Ledes from the Land of Enchantment

Woman accused of running illicit NM massage parlors

Authorities accused a California woman of running several illicit massage parlors around New Mexico. One of the parlors is pictured in 2018 at a shopping center in Northeast Albuquerque. (Google Maps)

A California woman is accused of running a prostitution ring through several Asian massage parlors across New Mexico that agents contend raked in hundreds of thousands of dollars over the years.

Lily Bai is charged with three counts each of interstate and foreign travel in aid of racketeering enterprises and money laundering related to her businesses in Farmington, Las Cruces, Silver City and Albuquerque.

The allegations are contained in a federal search warrant affidavit unsealed this week.

The 40-year-old, who lives in Corona, California, was arrested March 29 by the US Marshals Service. Her attorney did not respond to a request for comment.

Through a yearslong investigation, federal and local authorities say they learned Bai ran eight illicit massage businesses across the state and earned almost $800,000 since 2014.

The IRS, Homeland Security Investigations and Albuquerque police Vice Unit also discovered the “vast majority” of Asian massage parlors in Albuquerque “operate as houses of prostitution,” according to the search warrant affidavit.

Authorities say the parlors are distinct from legitimate businesses, often utilizing curtains to cover storefronts and featuring dimmed red or purple lighting and scantily-clad masseuses who only accept payment up front and work late into the night.

The search warrant affidavit alleges the workers are rarely licensed massage therapists and that they are coerced into performing sex acts to earn money “for their basic living expenses.” Many of the parlors are advertised on sites like www.rubmaps.cn where authorities found a review for Dian Dian Massage, owned by Bai in Las Cruces, that touted how the masseuse “delivered the goods” and allowed him to have his hands “wandering over her clothes.”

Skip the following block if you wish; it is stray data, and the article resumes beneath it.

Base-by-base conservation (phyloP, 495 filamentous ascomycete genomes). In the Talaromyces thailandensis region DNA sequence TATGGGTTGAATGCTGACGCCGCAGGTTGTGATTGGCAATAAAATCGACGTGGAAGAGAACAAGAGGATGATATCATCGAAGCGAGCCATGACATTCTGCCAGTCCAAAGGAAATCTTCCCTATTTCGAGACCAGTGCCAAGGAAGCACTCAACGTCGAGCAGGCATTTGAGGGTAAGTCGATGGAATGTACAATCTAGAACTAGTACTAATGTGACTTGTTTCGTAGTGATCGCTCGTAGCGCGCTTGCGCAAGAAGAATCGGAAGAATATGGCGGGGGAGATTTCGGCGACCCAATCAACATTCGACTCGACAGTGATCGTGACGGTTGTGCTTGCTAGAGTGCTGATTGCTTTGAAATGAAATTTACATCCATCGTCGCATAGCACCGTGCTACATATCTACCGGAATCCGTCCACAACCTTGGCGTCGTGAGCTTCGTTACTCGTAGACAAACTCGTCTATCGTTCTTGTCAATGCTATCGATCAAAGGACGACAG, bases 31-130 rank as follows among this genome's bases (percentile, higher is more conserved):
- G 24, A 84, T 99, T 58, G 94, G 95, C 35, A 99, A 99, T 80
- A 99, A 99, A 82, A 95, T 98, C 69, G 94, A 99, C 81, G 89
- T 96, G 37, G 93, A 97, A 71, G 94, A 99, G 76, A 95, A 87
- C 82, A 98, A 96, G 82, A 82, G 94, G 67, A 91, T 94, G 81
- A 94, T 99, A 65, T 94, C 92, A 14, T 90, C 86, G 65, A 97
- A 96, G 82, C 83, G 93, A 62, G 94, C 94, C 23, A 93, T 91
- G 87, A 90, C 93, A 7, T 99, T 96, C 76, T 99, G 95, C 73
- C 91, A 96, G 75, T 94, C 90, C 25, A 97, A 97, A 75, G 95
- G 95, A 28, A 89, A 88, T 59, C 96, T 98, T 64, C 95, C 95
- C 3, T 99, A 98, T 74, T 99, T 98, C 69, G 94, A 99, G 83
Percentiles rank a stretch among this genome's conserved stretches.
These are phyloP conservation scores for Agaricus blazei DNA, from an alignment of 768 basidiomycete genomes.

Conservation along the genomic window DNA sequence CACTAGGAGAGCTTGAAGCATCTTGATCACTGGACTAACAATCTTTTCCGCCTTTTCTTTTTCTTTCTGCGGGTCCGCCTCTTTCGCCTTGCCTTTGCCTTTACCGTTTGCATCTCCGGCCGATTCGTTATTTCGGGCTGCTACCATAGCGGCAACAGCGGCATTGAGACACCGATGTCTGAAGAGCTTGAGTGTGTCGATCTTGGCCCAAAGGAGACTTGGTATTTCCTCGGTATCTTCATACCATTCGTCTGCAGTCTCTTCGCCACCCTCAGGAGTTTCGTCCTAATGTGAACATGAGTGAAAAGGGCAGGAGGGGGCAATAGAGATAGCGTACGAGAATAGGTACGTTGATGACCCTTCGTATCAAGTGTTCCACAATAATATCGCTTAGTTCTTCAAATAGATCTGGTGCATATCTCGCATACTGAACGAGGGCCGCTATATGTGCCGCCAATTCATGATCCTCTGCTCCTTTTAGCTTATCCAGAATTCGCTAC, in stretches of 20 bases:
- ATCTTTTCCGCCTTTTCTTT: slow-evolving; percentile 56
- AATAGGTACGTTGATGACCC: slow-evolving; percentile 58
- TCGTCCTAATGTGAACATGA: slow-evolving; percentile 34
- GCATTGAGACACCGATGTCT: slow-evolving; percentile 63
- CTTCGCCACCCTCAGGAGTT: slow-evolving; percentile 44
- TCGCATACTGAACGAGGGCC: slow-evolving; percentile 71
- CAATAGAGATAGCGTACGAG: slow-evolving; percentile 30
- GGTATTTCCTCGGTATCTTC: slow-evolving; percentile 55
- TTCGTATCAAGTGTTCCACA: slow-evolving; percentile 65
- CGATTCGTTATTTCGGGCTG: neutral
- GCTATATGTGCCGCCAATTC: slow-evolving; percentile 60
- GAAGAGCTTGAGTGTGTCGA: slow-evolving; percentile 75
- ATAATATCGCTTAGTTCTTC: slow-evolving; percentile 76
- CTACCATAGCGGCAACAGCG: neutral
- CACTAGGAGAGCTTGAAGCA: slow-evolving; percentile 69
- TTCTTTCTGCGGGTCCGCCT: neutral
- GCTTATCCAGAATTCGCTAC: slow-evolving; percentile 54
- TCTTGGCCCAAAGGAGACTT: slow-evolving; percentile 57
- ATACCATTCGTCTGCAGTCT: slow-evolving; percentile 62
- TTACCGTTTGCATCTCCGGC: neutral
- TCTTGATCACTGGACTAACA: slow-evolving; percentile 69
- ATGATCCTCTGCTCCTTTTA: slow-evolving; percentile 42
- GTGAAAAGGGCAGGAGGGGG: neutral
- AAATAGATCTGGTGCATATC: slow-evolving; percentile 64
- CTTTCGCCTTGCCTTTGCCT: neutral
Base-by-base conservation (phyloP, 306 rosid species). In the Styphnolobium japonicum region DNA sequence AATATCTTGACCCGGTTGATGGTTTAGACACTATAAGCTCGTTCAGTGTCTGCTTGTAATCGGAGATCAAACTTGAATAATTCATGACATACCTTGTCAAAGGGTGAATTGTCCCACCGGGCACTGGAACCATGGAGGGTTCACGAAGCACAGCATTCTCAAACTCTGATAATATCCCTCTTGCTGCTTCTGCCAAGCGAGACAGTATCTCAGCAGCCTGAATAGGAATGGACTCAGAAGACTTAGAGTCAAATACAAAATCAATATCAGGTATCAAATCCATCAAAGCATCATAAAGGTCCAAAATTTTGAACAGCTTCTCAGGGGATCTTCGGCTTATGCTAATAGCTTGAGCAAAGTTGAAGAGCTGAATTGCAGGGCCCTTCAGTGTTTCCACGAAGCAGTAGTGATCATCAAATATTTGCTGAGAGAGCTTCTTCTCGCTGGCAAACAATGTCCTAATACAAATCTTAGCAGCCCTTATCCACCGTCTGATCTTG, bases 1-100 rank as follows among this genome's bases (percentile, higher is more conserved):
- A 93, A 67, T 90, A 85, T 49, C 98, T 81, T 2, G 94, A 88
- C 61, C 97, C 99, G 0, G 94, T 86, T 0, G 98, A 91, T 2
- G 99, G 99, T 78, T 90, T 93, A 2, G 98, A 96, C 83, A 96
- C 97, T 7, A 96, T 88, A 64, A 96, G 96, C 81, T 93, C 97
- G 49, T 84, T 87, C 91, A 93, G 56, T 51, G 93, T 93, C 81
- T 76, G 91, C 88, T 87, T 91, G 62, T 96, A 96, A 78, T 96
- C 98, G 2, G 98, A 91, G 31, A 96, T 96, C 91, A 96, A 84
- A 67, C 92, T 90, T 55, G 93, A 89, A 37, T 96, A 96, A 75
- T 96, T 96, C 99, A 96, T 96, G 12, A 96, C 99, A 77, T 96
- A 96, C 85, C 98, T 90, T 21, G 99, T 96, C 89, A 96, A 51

“If you can’t handle a sketchy parlor then, don’t go here,” the reviewer wrote.

Between 2017 and 2022, undercover officers were offered sex acts at least eight times at Bai’s parlors, according to the affidavit.

In November and March, authorities say undercover HSI agents visited two Las Cruces parlors where workers offered sex acts that ranged in price from $40 to $140, but the pair “declined the offers — and exited the business.”

Court records state that in 2018 an undercover officer with the Albuquerque Police Department Vice Unit reached out to Bai to inquire about buying one of her massage parlors, according to court records. The agent met her several times and she explained the business.

Bai allegedly told the agent customers pay $40 or $60 up front, which goes to her, and the masseuse can keep any tips. She said the masseuse at her shop in Albuquerque, which has since been sold, lived at the business so Bai doesn’t have to spend money on an apartment.

The court records included a photo of the living quarters, a small room with a bed and microwave on a table. Bai allegedly told the agent a space heater was sufficient for the space since there is no ventilation.

Court records state Bai told the prospective buyer it’s harder to make money with the same girl and suggested having new workers every month. She said the workers use a bank card to deposit $1,000 at a time and the parlors make up to $6,000 a month off six customers a day.

Authorities say Bai and her husband reported income of $24,000 in 2016 but made deposits of $95,000 that year and more than $788,000 since 2014. Bai told the agent the parlor business is better in New Mexico because massage licenses are not checked here but they are in other states.

New Mexico House Bill 155, introduced in 2020, would have required massage businesses to have a license and allowed officials to inspect the businesses for license and health violations.
Bernice Geiger, with the state’s Regulation and Licensing Department, said the bill didn’t pass after massage therapists said it “went too far.”

Bai told the agent she previously sold a parlor after a police raid and has five separate phones, according to court records. She said she and other illicit shop owners use WeChat to alert each other if police are coming so they could close the parlor and avoid detection.

By 2020, Bai had sold her shop in Albuquerque but bought another in Silver City and was transporting a woman from California to work at the Las Cruces parlor, according to court records. Bai told the agent her husband’s cousin had been brought to Las Cruces to work at the parlor there and would use a cash app to send the profits back to her.

In January 2022, Bai told the agent she had sold all but two of her parlors and wanted to open “a real massage store” that can have more tables and make more money.

When the agent asked what a “real massage store” is like, Bai replied, “not this type.”

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